Only about 326,000 households in the United States own ferrets. So, if you’re interested in joining this small population, you might be wondering—are ferrets hard to care for?
Ferrets are more timing-consuming than they are hard to care for. Read on to learn about the different aspects of ferret care to consider before you invite this new pet into your home.
Are Ferrets Hard to Care for?
Ferrets require time and financial resources to care for them properly. Although they sleep for approximately 20 hours a day, when they’re awake, they’ll rely on you to keep them entertained and well-groomed.
Are Ferrets High-Maintenance?
You should take your ferret out of their cage daily to play. You’ll also need to offer them well-rounded meals. Therefore, they’re more high maintenance than caring for a pet such as a goldfish.
Playing with Your Ferret
Ferrets are intelligent and can become depressed if you don’t give them enough stimulation. Therefore, ensuring they have enough toys inside their cage and playtime outside of their cage daily is crucial for your ferret’s health. Ferrets that are not given proper attention can even become depressed.
The good news is that you don’t have to spend lots of money on special ferret toys. To keep your ferret happy and occupied in their cage, consider including the following homemade items:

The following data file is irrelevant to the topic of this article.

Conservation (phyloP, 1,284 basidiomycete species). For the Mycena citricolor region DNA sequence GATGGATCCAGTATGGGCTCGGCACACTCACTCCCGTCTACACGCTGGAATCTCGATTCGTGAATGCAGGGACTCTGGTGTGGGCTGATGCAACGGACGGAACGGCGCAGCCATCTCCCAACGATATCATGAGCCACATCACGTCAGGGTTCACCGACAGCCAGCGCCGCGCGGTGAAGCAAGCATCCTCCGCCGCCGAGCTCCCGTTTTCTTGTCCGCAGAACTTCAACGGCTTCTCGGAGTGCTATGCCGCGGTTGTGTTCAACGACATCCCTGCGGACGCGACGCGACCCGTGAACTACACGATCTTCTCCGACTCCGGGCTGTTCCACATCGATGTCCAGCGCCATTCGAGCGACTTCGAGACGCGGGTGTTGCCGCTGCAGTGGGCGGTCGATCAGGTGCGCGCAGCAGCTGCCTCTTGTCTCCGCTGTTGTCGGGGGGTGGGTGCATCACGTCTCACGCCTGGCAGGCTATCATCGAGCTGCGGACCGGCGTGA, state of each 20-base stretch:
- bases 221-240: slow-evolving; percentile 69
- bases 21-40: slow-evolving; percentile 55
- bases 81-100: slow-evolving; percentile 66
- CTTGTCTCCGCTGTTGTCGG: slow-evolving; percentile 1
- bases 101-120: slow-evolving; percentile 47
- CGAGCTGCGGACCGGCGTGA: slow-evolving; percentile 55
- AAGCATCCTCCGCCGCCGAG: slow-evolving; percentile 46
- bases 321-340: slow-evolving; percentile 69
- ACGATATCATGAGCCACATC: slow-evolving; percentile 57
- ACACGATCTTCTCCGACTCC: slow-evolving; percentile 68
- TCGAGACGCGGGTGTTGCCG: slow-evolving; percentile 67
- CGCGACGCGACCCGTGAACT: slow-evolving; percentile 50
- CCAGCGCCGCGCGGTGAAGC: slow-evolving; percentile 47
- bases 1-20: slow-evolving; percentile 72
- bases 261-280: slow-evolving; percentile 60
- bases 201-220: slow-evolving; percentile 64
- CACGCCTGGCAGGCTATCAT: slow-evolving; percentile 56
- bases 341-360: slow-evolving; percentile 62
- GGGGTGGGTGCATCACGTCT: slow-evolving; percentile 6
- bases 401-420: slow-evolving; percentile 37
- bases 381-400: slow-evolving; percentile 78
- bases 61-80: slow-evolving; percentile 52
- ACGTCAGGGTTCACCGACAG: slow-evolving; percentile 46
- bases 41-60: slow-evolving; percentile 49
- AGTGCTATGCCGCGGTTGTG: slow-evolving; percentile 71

- PVC piping
- Paper bags
- Cardboard boxes
- Long-sleeved shirts and pants
However, relying on toys to keep your ferret happy isn’t enough. They also need love and attention from you. Therefore, if you don’t have time to dedicate to petting and playing with your ferret every day, they’re likely too high maintenance of a pet for you.
Feeding Your Ferret
Ferrets digest their food quickly. Furthermore, they have a short digestive tract, meaning that food moves through them within three to four hours. As a result, you need to ensure your ferret eats a minimum of six to eight meals per day.
Understandably, feeding your ferret so frequently is too high maintenance and unrealistic for most ferret owners. For this reason, veterinarians recommend ensuring your ferret has 24/7 access to food.
Ferrets are carnivores. However, leaving a dead mouse or chunk of meat in your ferret’s cage for them to munch on all day isn’t sanitary for your home. So, you should purchase high-quality ferret food, like Wysong Ferret Epigen 90. These pellets have no starch with a high protein and fat content.
Nevertheless, it’s a good idea to treat your ferret to whole prey foods on occasion. Rats and mice are excellent options, and you can purchase them from your local pet store. Also beef and even deer meat is a great treat. Although it isn’t essential to feed your ferret such foods if you’re looking for lower maintenance care, taking this step can help improve their gut health.
Plants, especially avocados, should be avoided at all costs. They are hard to digest or even poisonous for ferrets.
Are Ferrets Difficult to Take Care of?